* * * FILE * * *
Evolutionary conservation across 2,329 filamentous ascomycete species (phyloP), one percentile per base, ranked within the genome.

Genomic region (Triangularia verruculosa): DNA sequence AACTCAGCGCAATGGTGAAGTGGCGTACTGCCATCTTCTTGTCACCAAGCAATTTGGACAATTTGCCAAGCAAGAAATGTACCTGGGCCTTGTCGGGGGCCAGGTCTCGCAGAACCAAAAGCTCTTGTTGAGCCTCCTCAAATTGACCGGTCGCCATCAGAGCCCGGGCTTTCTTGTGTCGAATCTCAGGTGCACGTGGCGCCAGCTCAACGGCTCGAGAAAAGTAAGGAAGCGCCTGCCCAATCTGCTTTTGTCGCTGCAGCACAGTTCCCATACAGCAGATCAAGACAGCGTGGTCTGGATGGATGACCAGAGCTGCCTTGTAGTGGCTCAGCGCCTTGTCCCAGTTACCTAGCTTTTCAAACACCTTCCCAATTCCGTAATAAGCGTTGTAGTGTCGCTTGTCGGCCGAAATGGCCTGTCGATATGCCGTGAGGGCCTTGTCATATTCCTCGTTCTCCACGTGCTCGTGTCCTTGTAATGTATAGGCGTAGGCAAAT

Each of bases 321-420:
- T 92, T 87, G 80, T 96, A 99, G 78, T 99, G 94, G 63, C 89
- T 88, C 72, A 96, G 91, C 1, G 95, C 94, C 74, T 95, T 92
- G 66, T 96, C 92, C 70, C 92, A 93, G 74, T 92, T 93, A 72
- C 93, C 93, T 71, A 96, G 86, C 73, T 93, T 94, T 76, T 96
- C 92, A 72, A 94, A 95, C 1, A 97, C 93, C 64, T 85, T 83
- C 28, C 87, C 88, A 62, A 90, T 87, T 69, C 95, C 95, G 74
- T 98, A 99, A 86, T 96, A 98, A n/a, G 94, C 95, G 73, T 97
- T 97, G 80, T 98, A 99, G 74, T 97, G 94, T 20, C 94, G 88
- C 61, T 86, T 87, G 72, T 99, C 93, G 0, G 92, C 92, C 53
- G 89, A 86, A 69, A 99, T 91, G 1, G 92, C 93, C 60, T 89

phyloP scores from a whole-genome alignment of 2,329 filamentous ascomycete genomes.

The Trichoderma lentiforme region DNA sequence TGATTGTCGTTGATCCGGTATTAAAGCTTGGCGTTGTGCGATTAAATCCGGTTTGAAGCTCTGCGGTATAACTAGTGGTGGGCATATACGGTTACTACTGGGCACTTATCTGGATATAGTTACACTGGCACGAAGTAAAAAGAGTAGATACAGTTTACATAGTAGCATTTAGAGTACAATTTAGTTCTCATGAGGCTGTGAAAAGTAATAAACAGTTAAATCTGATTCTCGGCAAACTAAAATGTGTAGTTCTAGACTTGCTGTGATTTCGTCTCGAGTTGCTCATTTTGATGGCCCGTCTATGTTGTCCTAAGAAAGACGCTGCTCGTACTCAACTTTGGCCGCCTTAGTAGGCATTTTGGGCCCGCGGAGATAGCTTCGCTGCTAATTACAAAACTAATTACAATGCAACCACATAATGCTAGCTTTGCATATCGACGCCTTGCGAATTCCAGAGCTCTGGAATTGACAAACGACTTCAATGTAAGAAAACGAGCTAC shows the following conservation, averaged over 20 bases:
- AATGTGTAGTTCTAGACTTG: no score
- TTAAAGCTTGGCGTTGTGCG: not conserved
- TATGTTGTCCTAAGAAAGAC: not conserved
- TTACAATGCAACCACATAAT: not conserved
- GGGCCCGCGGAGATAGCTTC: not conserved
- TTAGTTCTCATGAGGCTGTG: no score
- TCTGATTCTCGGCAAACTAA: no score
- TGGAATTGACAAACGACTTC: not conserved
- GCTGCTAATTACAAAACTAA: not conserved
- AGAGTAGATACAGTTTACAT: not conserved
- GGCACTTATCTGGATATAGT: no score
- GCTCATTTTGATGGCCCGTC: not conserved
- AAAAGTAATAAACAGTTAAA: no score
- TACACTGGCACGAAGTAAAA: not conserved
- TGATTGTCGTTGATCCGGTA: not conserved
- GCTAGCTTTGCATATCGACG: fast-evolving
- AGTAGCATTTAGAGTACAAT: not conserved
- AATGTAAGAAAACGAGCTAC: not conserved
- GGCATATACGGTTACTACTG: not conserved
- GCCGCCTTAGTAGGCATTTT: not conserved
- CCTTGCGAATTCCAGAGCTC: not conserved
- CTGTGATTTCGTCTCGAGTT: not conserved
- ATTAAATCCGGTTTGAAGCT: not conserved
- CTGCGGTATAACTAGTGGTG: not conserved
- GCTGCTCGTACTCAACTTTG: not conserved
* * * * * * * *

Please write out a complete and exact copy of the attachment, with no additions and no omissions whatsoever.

Evolutionary conservation across 2,329 filamentous ascomycete species (phyloP), one percentile per base, ranked within the genome.

Genomic region (Triangularia verruculosa): DNA sequence AACTCAGCGCAATGGTGAAGTGGCGTACTGCCATCTTCTTGTCACCAAGCAATTTGGACAATTTGCCAAGCAAGAAATGTACCTGGGCCTTGTCGGGGGCCAGGTCTCGCAGAACCAAAAGCTCTTGTTGAGCCTCCTCAAATTGACCGGTCGCCATCAGAGCCCGGGCTTTCTTGTGTCGAATCTCAGGTGCACGTGGCGCCAGCTCAACGGCTCGAGAAAAGTAAGGAAGCGCCTGCCCAATCTGCTTTTGTCGCTGCAGCACAGTTCCCATACAGCAGATCAAGACAGCGTGGTCTGGATGGATGACCAGAGCTGCCTTGTAGTGGCTCAGCGCCTTGTCCCAGTTACCTAGCTTTTCAAACACCTTCCCAATTCCGTAATAAGCGTTGTAGTGTCGCTTGTCGGCCGAAATGGCCTGTCGATATGCCGTGAGGGCCTTGTCATATTCCTCGTTCTCCACGTGCTCGTGTCCTTGTAATGTATAGGCGTAGGCAAAT

Each of bases 321-420:
- T 92, T 87, G 80, T 96, A 99, G 78, T 99, G 94, G 63, C 89
- T 88, C 72, A 96, G 91, C 1, G 95, C 94, C 74, T 95, T 92
- G 66, T 96, C 92, C 70, C 92, A 93, G 74, T 92, T 93, A 72
- C 93, C 93, T 71, A 96, G 86, C 73, T 93, T 94, T 76, T 96
- C 92, A 72, A 94, A 95, C 1, A 97, C 93, C 64, T 85, T 83
- C 28, C 87, C 88, A 62, A 90, T 87, T 69, C 95, C 95, G 74
- T 98, A 99, A 86, T 96, A 98, A n/a, G 94, C 95, G 73, T 97
- T 97, G 80, T 98, A 99, G 74, T 97, G 94, T 20, C 94, G 88
- C 61, T 86, T 87, G 72, T 99, C 93, G 0, G 92, C 92, C 53
- G 89, A 86, A 69, A 99, T 91, G 1, G 92, C 93, C 60, T 89

phyloP scores from a whole-genome alignment of 2,329 filamentous ascomycete genomes.

The Trichoderma lentiforme region DNA sequence TGATTGTCGTTGATCCGGTATTAAAGCTTGGCGTTGTGCGATTAAATCCGGTTTGAAGCTCTGCGGTATAACTAGTGGTGGGCATATACGGTTACTACTGGGCACTTATCTGGATATAGTTACACTGGCACGAAGTAAAAAGAGTAGATACAGTTTACATAGTAGCATTTAGAGTACAATTTAGTTCTCATGAGGCTGTGAAAAGTAATAAACAGTTAAATCTGATTCTCGGCAAACTAAAATGTGTAGTTCTAGACTTGCTGTGATTTCGTCTCGAGTTGCTCATTTTGATGGCCCGTCTATGTTGTCCTAAGAAAGACGCTGCTCGTACTCAACTTTGGCCGCCTTAGTAGGCATTTTGGGCCCGCGGAGATAGCTTCGCTGCTAATTACAAAACTAATTACAATGCAACCACATAATGCTAGCTTTGCATATCGACGCCTTGCGAATTCCAGAGCTCTGGAATTGACAAACGACTTCAATGTAAGAAAACGAGCTAC shows the following conservation, averaged over 20 bases:
- AATGTGTAGTTCTAGACTTG: no score
- TTAAAGCTTGGCGTTGTGCG: not conserved
- TATGTTGTCCTAAGAAAGAC: not conserved
- TTACAATGCAACCACATAAT: not conserved
- GGGCCCGCGGAGATAGCTTC: not conserved
- TTAGTTCTCATGAGGCTGTG: no score
- TCTGATTCTCGGCAAACTAA: no score
- TGGAATTGACAAACGACTTC: not conserved
- GCTGCTAATTACAAAACTAA: not conserved
- AGAGTAGATACAGTTTACAT: not conserved
- GGCACTTATCTGGATATAGT: no score
- GCTCATTTTGATGGCCCGTC: not conserved
- AAAAGTAATAAACAGTTAAA: no score
- TACACTGGCACGAAGTAAAA: not conserved
- TGATTGTCGTTGATCCGGTA: not conserved
- GCTAGCTTTGCATATCGACG: fast-evolving
- AGTAGCATTTAGAGTACAAT: not conserved
- AATGTAAGAAAACGAGCTAC: not conserved
- GGCATATACGGTTACTACTG: not conserved
- GCCGCCTTAGTAGGCATTTT: not conserved
- CCTTGCGAATTCCAGAGCTC: not conserved
- CTGTGATTTCGTCTCGAGTT: not conserved
- ATTAAATCCGGTTTGAAGCT: not conserved
- CTGCGGTATAACTAGTGGTG: not conserved
- GCTGCTCGTACTCAACTTTG: not conserved